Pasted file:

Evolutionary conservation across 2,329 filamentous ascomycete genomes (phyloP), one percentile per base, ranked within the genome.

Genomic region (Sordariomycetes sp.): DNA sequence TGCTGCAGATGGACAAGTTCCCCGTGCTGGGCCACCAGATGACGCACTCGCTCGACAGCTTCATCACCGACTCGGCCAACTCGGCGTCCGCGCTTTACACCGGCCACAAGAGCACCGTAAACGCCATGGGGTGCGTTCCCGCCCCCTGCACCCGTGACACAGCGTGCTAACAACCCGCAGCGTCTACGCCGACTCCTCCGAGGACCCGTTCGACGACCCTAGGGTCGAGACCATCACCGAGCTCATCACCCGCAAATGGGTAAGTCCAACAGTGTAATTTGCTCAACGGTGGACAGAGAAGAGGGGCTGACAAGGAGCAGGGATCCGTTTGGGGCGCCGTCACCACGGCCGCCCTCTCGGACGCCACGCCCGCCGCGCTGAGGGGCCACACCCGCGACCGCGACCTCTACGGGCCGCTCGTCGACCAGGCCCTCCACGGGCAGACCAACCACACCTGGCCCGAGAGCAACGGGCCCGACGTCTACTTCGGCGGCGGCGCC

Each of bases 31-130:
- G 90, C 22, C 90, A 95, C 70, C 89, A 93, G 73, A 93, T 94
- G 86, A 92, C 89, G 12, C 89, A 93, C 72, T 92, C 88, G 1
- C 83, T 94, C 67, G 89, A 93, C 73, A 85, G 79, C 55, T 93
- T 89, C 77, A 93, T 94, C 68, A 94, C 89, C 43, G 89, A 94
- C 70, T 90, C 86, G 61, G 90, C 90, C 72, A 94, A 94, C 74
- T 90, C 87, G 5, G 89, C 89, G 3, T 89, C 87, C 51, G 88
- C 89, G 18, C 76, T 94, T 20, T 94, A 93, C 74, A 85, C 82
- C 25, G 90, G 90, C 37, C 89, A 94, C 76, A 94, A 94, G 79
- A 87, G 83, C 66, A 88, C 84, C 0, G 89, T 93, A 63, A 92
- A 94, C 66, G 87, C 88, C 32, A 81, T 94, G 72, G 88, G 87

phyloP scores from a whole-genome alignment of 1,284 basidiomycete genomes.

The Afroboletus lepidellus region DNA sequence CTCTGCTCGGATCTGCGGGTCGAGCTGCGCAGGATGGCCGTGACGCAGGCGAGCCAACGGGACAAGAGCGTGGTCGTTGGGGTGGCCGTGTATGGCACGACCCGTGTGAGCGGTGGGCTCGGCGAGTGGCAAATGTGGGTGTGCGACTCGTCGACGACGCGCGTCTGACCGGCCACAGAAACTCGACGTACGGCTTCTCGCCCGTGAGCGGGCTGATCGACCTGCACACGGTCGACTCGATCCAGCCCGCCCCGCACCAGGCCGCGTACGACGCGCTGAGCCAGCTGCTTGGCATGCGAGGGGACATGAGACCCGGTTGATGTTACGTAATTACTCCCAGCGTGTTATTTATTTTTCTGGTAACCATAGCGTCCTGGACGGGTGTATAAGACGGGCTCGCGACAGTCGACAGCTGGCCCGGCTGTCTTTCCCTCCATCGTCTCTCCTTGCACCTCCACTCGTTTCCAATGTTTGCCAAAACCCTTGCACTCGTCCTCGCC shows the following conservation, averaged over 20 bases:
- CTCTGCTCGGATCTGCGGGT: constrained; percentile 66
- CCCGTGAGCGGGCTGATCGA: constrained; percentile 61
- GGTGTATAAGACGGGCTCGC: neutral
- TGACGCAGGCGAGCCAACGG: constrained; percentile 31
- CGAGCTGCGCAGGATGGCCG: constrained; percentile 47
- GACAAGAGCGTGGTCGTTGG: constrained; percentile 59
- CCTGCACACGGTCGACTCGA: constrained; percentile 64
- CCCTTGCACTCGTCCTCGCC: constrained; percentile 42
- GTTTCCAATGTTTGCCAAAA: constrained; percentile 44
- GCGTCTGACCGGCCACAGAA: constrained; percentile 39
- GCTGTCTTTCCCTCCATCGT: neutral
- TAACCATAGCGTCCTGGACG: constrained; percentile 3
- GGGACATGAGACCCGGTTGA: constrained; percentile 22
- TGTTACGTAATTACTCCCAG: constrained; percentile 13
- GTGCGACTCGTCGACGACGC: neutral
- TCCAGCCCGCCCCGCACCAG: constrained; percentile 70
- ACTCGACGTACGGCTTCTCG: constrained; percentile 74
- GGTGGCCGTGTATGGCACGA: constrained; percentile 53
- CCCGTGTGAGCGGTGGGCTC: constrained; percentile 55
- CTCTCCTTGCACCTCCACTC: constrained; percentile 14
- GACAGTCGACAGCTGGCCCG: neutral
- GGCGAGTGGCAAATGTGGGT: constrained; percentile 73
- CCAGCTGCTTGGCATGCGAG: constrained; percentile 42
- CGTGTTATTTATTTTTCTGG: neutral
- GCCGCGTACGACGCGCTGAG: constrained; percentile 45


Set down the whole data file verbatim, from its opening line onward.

Evolutionary conservation across 2,329 filamentous ascomycete genomes (phyloP), one percentile per base, ranked within the genome.

Genomic region (Sordariomycetes sp.): DNA sequence TGCTGCAGATGGACAAGTTCCCCGTGCTGGGCCACCAGATGACGCACTCGCTCGACAGCTTCATCACCGACTCGGCCAACTCGGCGTCCGCGCTTTACACCGGCCACAAGAGCACCGTAAACGCCATGGGGTGCGTTCCCGCCCCCTGCACCCGTGACACAGCGTGCTAACAACCCGCAGCGTCTACGCCGACTCCTCCGAGGACCCGTTCGACGACCCTAGGGTCGAGACCATCACCGAGCTCATCACCCGCAAATGGGTAAGTCCAACAGTGTAATTTGCTCAACGGTGGACAGAGAAGAGGGGCTGACAAGGAGCAGGGATCCGTTTGGGGCGCCGTCACCACGGCCGCCCTCTCGGACGCCACGCCCGCCGCGCTGAGGGGCCACACCCGCGACCGCGACCTCTACGGGCCGCTCGTCGACCAGGCCCTCCACGGGCAGACCAACCACACCTGGCCCGAGAGCAACGGGCCCGACGTCTACTTCGGCGGCGGCGCC

Each of bases 31-130:
- G 90, C 22, C 90, A 95, C 70, C 89, A 93, G 73, A 93, T 94
- G 86, A 92, C 89, G 12, C 89, A 93, C 72, T 92, C 88, G 1
- C 83, T 94, C 67, G 89, A 93, C 73, A 85, G 79, C 55, T 93
- T 89, C 77, A 93, T 94, C 68, A 94, C 89, C 43, G 89, A 94
- C 70, T 90, C 86, G 61, G 90, C 90, C 72, A 94, A 94, C 74
- T 90, C 87, G 5, G 89, C 89, G 3, T 89, C 87, C 51, G 88
- C 89, G 18, C 76, T 94, T 20, T 94, A 93, C 74, A 85, C 82
- C 25, G 90, G 90, C 37, C 89, A 94, C 76, A 94, A 94, G 79
- A 87, G 83, C 66, A 88, C 84, C 0, G 89, T 93, A 63, A 92
- A 94, C 66, G 87, C 88, C 32, A 81, T 94, G 72, G 88, G 87

phyloP scores from a whole-genome alignment of 1,284 basidiomycete genomes.

The Afroboletus lepidellus region DNA sequence CTCTGCTCGGATCTGCGGGTCGAGCTGCGCAGGATGGCCGTGACGCAGGCGAGCCAACGGGACAAGAGCGTGGTCGTTGGGGTGGCCGTGTATGGCACGACCCGTGTGAGCGGTGGGCTCGGCGAGTGGCAAATGTGGGTGTGCGACTCGTCGACGACGCGCGTCTGACCGGCCACAGAAACTCGACGTACGGCTTCTCGCCCGTGAGCGGGCTGATCGACCTGCACACGGTCGACTCGATCCAGCCCGCCCCGCACCAGGCCGCGTACGACGCGCTGAGCCAGCTGCTTGGCATGCGAGGGGACATGAGACCCGGTTGATGTTACGTAATTACTCCCAGCGTGTTATTTATTTTTCTGGTAACCATAGCGTCCTGGACGGGTGTATAAGACGGGCTCGCGACAGTCGACAGCTGGCCCGGCTGTCTTTCCCTCCATCGTCTCTCCTTGCACCTCCACTCGTTTCCAATGTTTGCCAAAACCCTTGCACTCGTCCTCGCC shows the following conservation, averaged over 20 bases:
- CTCTGCTCGGATCTGCGGGT: constrained; percentile 66
- CCCGTGAGCGGGCTGATCGA: constrained; percentile 61
- GGTGTATAAGACGGGCTCGC: neutral
- TGACGCAGGCGAGCCAACGG: constrained; percentile 31
- CGAGCTGCGCAGGATGGCCG: constrained; percentile 47
- GACAAGAGCGTGGTCGTTGG: constrained; percentile 59
- CCTGCACACGGTCGACTCGA: constrained; percentile 64
- CCCTTGCACTCGTCCTCGCC: constrained; percentile 42
- GTTTCCAATGTTTGCCAAAA: constrained; percentile 44
- GCGTCTGACCGGCCACAGAA: constrained; percentile 39
- GCTGTCTTTCCCTCCATCGT: neutral
- TAACCATAGCGTCCTGGACG: constrained; percentile 3
- GGGACATGAGACCCGGTTGA: constrained; percentile 22
- TGTTACGTAATTACTCCCAG: constrained; percentile 13
- GTGCGACTCGTCGACGACGC: neutral
- TCCAGCCCGCCCCGCACCAG: constrained; percentile 70
- ACTCGACGTACGGCTTCTCG: constrained; percentile 74
- GGTGGCCGTGTATGGCACGA: constrained; percentile 53
- CCCGTGTGAGCGGTGGGCTC: constrained; percentile 55
- CTCTCCTTGCACCTCCACTC: constrained; percentile 14
- GACAGTCGACAGCTGGCCCG: neutral
- GGCGAGTGGCAAATGTGGGT: constrained; percentile 73
- CCAGCTGCTTGGCATGCGAG: constrained; percentile 42
- CGTGTTATTTATTTTTCTGG: neutral
- GCCGCGTACGACGCGCTGAG: constrained; percentile 45